An Analysis of the Welfare Effects of Long-Distance Market Entry by an Integrated Access and Long-Distance Provider1

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Abstract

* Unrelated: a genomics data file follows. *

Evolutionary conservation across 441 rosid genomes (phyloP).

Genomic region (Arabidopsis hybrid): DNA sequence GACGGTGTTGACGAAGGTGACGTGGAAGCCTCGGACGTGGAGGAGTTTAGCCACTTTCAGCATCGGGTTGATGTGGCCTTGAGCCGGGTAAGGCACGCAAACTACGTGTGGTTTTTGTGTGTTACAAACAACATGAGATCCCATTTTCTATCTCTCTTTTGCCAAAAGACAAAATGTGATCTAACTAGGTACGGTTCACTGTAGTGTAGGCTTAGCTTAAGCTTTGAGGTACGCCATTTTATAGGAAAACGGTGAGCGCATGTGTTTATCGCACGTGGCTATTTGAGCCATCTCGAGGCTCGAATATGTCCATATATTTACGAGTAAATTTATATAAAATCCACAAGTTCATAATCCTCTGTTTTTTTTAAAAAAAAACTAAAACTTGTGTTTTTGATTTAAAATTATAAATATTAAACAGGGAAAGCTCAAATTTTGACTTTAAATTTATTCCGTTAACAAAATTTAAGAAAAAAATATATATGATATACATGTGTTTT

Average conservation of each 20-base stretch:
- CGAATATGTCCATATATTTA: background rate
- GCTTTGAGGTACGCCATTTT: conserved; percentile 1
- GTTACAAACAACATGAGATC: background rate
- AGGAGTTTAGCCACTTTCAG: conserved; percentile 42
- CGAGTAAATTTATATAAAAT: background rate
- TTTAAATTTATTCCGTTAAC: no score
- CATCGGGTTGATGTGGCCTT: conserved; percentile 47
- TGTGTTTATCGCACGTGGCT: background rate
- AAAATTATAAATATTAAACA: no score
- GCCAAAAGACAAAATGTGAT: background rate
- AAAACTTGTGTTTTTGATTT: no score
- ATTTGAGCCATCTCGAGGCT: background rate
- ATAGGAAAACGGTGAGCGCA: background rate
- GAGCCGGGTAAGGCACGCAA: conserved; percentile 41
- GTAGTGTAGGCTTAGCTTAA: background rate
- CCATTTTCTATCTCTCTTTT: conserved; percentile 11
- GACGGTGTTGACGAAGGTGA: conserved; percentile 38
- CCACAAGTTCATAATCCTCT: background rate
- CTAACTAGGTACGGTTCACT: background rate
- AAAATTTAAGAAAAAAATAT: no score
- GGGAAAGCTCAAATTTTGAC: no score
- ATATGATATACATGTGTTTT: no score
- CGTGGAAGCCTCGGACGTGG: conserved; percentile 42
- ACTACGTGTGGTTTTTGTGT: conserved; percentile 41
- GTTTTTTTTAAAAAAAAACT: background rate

This paper discusses the welfare effects of entry by a vertically integrated access and long-distance service provider into the long-distance market. Using a stylized model of these markets, we conclude that substantial net consumer benefits arise when a vertically integrated firm is created by the entry of a LEC into the long-distance market, and these gains are mostly achieved from declines in supra-competitive profits received by long-distance incumbents. We find that these gains dominate losses in producer surplus that could arise even if integrated firm entry were to displace more efficient long-distance providers.

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